Trellon.com: Creating Custom Forms in Drupal 8

Fri, 08/08/2014 - 16:38
div class=field-body pDrupal 8 is not far off from being released, and you may have heard some chatter about the differences in how you create custom modules. The reality is that, while there are some differences, it's not really that hard to wrap your head around them. This article provides a gentle introduction to creating forms in Drupal 8, and highlights the differences and similarities to how you would do this in previous versions of the platform./p /div ul class=field-taxonomy-vocabulary-2 li a href=/category/blog-tags/drupal typeof=skos:Concept property=rdfs:label skos:prefLabel datatype=Drupal/a /li li a href=/taxonomy/term/245 typeof=skos:Concept property=rdfs:label skos:prefLabel datatype=Drupal 8/a /li li a href=/category/blog-tags/forms typeof=skos:Concept property=rdfs:label skos:prefLabel datatype=forms/a /li li a href=/taxonomy/term/248 typeof=skos:Concept property=rdfs:label skos:prefLabel datatype=Form API/a /li li a href=/taxonomy/term/249 typeof=skos:Concept property=rdfs:label skos:prefLabel datatype=Controllers/a /li li a href=/taxonomy/term/250 typeof=skos:Concept property=rdfs:label skos:prefLabel datatype=OOP/a /li /ul

Lullabot: Front-end Rapport #7

Fri, 08/08/2014 - 16:35
h2a id=toc-what-are-you-going-to-learn-this-month class=anchor/aa href=http://www.sitepoint.com/what-learn-front-end-development-8-2014/ title=What are You Going to Learn This MonthWhat are You Going to Learn This Month?/a/h2 pTopics: Tools, Technique, Education/p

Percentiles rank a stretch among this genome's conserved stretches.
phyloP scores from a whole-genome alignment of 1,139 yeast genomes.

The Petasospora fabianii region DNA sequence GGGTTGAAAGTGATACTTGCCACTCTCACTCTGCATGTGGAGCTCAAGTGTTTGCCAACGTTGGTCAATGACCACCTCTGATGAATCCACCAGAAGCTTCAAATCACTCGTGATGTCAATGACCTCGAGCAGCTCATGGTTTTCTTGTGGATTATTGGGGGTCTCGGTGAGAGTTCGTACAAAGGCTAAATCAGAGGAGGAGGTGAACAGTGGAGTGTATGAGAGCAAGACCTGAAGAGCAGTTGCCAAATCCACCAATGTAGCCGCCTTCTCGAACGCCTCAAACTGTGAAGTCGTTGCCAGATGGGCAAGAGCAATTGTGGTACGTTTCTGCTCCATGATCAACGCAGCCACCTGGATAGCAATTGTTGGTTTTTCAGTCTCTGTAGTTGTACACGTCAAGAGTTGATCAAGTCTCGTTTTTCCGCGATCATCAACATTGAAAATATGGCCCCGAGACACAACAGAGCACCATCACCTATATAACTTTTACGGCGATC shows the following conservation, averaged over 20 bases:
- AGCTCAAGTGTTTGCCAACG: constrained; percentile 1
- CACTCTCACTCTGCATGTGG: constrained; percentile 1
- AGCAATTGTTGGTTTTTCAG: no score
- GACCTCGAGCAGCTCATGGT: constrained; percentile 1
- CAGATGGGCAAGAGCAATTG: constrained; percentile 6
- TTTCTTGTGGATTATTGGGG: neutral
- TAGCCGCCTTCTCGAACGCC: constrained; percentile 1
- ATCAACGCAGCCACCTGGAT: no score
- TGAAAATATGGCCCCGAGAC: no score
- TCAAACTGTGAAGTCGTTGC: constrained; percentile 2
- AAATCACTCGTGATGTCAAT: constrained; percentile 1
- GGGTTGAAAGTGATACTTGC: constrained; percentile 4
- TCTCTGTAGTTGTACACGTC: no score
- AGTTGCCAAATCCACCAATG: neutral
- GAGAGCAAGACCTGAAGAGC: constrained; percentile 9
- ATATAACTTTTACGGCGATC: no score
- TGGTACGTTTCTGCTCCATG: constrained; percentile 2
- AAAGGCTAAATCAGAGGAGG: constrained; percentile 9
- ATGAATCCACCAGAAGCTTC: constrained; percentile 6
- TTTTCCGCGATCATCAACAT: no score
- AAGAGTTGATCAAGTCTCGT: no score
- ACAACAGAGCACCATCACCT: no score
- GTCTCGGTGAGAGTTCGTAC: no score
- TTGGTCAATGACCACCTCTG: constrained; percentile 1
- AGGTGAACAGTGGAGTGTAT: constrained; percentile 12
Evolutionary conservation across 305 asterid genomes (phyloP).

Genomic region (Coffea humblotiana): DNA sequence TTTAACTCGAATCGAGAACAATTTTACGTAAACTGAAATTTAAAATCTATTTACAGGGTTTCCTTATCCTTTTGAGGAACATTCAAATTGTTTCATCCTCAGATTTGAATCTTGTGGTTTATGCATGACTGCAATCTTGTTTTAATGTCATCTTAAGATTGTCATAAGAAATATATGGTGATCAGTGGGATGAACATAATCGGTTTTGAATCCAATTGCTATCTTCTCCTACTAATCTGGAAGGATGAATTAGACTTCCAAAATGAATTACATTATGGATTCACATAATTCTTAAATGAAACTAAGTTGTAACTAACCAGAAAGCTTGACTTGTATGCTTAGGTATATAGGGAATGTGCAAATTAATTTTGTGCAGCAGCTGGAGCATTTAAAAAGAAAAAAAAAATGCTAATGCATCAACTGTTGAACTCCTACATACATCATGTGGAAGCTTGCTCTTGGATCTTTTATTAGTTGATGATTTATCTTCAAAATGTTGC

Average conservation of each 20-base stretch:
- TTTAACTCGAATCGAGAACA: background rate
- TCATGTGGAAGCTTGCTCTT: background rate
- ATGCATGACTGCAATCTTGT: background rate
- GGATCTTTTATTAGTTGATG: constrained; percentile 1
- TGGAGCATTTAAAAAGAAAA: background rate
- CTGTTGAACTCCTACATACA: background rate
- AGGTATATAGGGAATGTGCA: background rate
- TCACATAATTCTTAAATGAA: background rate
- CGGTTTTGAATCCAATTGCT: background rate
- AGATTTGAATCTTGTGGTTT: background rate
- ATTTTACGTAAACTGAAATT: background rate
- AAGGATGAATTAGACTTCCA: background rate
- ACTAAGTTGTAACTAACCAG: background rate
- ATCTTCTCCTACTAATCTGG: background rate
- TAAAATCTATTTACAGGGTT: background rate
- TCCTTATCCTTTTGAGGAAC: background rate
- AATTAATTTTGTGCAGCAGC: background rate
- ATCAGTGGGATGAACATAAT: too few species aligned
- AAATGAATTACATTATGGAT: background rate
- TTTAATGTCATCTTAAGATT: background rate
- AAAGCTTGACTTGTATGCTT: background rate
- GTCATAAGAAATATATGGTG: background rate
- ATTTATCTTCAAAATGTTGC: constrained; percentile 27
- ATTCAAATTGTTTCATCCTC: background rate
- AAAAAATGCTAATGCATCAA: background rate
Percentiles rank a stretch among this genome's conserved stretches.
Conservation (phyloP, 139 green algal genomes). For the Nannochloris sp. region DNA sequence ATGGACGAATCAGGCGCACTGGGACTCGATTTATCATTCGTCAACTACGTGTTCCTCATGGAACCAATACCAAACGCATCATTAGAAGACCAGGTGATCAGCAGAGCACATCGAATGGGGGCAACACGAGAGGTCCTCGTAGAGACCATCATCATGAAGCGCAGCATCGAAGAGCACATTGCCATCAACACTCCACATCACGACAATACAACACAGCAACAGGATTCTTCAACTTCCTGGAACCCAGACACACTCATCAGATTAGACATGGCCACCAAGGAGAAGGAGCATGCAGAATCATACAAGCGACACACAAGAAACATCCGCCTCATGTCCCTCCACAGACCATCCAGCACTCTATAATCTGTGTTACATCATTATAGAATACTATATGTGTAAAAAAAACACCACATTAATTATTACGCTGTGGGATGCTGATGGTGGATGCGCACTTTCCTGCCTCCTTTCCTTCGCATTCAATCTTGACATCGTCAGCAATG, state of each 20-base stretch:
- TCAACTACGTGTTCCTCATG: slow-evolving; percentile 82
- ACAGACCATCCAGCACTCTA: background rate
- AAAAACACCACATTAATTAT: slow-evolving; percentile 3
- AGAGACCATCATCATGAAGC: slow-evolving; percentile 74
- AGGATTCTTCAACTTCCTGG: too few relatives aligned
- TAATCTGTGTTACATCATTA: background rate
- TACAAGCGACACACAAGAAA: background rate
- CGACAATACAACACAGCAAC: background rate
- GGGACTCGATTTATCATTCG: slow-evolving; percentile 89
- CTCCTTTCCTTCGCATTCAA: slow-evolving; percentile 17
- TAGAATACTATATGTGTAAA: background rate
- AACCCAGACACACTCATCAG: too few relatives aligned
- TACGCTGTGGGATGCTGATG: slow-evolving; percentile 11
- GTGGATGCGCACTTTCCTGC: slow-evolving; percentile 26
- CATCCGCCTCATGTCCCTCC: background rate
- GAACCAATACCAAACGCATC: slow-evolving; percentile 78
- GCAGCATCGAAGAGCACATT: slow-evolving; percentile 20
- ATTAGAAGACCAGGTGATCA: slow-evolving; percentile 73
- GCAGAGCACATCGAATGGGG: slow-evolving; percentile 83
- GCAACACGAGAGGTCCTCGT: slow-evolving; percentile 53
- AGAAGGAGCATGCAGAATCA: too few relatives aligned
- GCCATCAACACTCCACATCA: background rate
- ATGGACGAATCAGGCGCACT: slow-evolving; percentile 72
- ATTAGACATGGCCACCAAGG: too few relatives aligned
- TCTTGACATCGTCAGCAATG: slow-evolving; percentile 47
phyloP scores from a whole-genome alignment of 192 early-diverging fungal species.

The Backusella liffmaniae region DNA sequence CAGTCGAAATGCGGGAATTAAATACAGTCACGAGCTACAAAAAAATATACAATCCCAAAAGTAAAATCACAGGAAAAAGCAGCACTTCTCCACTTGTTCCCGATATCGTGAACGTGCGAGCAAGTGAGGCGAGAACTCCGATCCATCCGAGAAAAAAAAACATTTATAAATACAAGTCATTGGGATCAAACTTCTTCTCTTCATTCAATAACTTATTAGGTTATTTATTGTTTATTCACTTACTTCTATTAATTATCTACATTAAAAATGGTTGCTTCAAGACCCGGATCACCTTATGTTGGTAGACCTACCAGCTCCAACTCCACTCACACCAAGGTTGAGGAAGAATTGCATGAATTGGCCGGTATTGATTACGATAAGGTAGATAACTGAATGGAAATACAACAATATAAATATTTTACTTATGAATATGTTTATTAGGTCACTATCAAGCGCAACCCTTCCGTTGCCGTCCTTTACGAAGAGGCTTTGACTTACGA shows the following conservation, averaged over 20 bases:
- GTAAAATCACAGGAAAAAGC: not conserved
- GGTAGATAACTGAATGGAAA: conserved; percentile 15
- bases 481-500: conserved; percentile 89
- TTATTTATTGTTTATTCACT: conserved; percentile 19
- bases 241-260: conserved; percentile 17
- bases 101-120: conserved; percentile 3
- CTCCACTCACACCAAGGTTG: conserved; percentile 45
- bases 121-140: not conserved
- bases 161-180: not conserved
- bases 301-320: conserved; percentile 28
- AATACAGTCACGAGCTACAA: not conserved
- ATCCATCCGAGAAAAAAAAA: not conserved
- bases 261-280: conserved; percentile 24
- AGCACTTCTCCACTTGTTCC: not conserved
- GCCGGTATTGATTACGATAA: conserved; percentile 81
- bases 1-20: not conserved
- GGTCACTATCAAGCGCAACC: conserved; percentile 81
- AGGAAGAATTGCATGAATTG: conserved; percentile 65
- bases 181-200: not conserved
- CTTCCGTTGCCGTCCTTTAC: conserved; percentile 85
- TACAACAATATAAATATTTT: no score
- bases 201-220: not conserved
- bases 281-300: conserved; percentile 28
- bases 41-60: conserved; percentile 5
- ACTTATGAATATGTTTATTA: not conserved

Drupal Association News: Introducing Drupal.org Terms of Service and Privacy Policy

Fri, 08/08/2014 - 16:32
div class=field field-name-body field-type-text-with-summary field-label-hiddendiv class=field-itemsdiv class=field-item evenpimg class=left width=150px src=https://assoc.drupal.org/files/manual.png /Almost half a year ago, with the help of the Drupal.org Content Working Group and lawyers, the Drupal Association started working on a Drupal.org Terms of Service (ToS) and Privacy Policy. After a number of drafts and rewrites, we are now ready to introduce both documents to Drupal.org users. Read a href=https://www.drupal.org/news/introducing-drupalorg-tos-and-privacy-policythe announcement on Drupal.org/a for more information./p /div/div/div

Aten Design Group: Declarative Programming and Drupal

Fri, 08/08/2014 - 16:17